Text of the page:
Nearly 1 million Mexican migrants living in the U.S. are expected to head home for the holidays, but relatively few are returning loaded down with gifts and cash this year.

Many are simply moving back after losing their jobs in the U.S. economic crisis, a disappointing turn for an annual journey that has become a cherished tradition in towns and villages across Mexico.

In many impoverished hamlets, migrants are usually welcomed home with lavish festivities. Townspeople admire their new vehicles bought with U.S.-earned dollars, and children scramble to see what is inside boxes as if Santa Claus had just arrived.

Mexican police even accompany returning migrants to protect them against bandits who target vehicles overflowing with toys, appliances, televisions and bicycles.

This year, there is less to protect.

Wearing an Old Navy sweat shirt, Enrique Gonzalez, 38, said all he was bringing back to Saucillo in northern Chihuahua state was his deported uncle's furniture.

"There are no gifts, thanks to the recession," said the Phoenix, Arizona, hotel employee as he waited for a permit for his truck and trailer at a Mexican Customs office in Ciudad Juarez, across the Rio Grande from El Paso, Texas.

Rosemary Guerrero said she and her husband could barely afford the trip to their native Durango state, despite falling gasoline prices. Her husband, a construction worker, has only been working about one day a week in Los Angeles for months.

Mexican Immigration Commissioner Cecilia Romero expects the usual number of Mexicans to return between Thanksgiving and Christmas, despite a spike in drug violence along the border, but says "some who are coming back are deciding to stay in Mexico for awhile."

Greater border security, the U.S. crackdown on its undocumented population and the economic downturn have discouraged would-be migrants from heading north, legally and illegally. The Mexican government says emigration has dropped 42 percent over the last two years.

Many Mexicans already in the U.S. also are giving up on the American dream. Even before the economic crisis, in first-quarter 2008, Hispanic unemployment was at 6.5 percent, well above the 4.7 percent rate for all non-Hispanics. Another key indicator is that money migrants send home — Mexico's second-largest source of foreign income — has fallen this year for the first time since record-keeping began 12 years ago.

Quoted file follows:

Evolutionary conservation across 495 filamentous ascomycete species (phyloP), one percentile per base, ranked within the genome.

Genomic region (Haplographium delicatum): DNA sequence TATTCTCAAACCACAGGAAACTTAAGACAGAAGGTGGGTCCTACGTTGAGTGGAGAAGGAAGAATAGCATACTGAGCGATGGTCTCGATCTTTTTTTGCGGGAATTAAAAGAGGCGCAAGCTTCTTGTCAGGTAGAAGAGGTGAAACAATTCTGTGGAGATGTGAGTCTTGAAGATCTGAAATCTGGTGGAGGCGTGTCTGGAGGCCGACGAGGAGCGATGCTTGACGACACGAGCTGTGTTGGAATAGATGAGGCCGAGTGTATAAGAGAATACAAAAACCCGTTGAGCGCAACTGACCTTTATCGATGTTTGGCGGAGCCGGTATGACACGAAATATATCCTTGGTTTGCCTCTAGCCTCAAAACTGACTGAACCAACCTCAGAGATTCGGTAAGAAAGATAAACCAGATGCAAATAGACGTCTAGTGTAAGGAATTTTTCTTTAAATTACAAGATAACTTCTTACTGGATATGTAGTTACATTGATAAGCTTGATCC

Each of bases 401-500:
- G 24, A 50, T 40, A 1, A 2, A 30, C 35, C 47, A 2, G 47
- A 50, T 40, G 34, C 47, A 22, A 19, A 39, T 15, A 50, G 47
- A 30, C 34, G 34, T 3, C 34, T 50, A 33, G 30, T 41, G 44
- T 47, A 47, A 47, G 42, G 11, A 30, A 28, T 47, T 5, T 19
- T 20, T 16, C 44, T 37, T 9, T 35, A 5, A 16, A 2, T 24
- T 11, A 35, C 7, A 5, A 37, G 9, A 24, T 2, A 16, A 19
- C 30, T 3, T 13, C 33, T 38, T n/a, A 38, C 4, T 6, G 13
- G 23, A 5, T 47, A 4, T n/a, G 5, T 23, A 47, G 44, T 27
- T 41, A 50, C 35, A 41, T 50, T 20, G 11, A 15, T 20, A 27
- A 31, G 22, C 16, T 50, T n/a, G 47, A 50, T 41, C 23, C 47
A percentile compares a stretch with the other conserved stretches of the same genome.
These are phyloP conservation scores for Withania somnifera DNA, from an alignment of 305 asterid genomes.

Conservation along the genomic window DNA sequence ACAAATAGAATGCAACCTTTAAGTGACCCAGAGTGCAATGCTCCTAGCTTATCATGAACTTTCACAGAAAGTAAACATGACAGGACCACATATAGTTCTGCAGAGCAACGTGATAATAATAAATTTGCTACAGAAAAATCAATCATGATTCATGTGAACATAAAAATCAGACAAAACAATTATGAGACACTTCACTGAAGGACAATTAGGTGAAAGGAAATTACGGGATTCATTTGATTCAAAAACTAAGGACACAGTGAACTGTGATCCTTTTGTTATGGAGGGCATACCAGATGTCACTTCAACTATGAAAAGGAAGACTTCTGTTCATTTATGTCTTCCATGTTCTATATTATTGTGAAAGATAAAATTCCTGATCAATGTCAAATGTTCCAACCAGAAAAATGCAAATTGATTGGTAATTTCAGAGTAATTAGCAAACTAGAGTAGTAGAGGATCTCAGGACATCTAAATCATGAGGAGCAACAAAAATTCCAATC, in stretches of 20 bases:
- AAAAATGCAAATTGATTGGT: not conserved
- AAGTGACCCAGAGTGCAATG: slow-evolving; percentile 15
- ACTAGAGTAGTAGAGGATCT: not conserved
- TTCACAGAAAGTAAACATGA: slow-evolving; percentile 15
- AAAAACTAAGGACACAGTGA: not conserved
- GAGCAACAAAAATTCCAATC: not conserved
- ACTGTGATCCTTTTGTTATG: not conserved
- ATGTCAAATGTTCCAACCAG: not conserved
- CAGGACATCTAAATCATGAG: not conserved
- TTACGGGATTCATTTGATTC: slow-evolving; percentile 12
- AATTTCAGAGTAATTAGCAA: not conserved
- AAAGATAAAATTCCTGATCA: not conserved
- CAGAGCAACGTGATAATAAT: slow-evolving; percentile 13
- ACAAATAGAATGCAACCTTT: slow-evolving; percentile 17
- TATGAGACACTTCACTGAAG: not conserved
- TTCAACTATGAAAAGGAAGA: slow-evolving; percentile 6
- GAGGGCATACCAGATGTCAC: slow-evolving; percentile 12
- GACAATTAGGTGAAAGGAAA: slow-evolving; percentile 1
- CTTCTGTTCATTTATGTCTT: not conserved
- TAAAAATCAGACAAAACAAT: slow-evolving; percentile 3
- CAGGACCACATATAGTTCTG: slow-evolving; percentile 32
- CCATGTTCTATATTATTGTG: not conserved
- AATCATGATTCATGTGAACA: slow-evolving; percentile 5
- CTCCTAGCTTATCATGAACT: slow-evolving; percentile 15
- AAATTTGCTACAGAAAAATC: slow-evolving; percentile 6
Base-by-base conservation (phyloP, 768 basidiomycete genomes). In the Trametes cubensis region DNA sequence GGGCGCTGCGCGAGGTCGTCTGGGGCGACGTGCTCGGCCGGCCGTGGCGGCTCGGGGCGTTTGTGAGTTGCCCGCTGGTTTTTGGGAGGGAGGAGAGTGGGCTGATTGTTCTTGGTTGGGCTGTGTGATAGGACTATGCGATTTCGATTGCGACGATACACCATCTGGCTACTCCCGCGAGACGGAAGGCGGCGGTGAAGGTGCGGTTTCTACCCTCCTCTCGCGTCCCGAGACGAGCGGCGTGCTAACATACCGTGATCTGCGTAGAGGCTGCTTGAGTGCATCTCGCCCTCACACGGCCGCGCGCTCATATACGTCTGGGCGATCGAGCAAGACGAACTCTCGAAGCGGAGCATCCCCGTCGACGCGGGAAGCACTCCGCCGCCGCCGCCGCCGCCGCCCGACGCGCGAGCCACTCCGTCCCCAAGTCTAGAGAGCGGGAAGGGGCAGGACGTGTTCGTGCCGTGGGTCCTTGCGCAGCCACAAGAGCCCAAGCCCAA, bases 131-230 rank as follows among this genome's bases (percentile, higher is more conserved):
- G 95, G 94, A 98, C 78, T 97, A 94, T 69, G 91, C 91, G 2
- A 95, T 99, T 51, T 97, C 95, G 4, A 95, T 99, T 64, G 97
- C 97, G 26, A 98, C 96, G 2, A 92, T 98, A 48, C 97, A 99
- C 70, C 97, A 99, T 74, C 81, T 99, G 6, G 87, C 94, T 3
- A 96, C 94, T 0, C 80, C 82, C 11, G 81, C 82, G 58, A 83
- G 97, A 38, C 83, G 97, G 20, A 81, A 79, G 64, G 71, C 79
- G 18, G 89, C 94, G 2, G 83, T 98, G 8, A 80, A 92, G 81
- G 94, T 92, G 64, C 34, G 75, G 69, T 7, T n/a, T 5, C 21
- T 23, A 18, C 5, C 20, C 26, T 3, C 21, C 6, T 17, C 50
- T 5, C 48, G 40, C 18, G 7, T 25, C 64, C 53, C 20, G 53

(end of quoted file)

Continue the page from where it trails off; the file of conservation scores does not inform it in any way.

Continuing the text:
Mexico is preparing to receive this wave of returnees in the next few weeks. In Mexico City alone, officials predict the usual number of returning migrants will rise by as much as 30,000 because they cannot find work in the U.S.

"Before, we would arrive and everyone would be so happy to see us and they knew we would take them out," Guerrero said as she sat with her mother and 13-year-old daughter in their pickup outside the Mexican Customs office. "But this year we're only bringing back used things. You feel bad coming from so far away to bring back used items. Now we're the ones who feel like we need to be asking them for money."

Jose Moreno, 25, said he'll be asking his relatives in his home state of Zacatecas for help in finding a job.

Two months ago, he was laid off at a Los Angeles factory, where he worked making springs for garage doors.

After spending nearly all his savings and losing his girlfriend, Moreno decided it was time to go home, despite the risk of not being able to get back over the fortified U.S. border.

Moreno endured a six-hour walk across the Arizona desert and another six hours squashed under people hidden in the back of a truck to get to California in 2000.

"I struggled so hard to get into the United States, but I couldn't support myself after losing my job," said Moreno, leaning against a pickup truck with his belongings. "I'm going to wait things out at my parents' house until the economy recovers."

Manuel Medina, 34, said only about half the migrants from Teocaltiche in the Pacific coast state of Jalisco returned this year to celebrate his town's patron saint.

"In past years, we would show up with candy, statues of Christ, other church souvenirs and gifts from other migrant families," said the truck driver from Tulane, California. "But this year, we didn't have anything because of the economy."

Still, he said things are better in the United States than Mexico.

"If it's bad over there, here it's even worse," he said.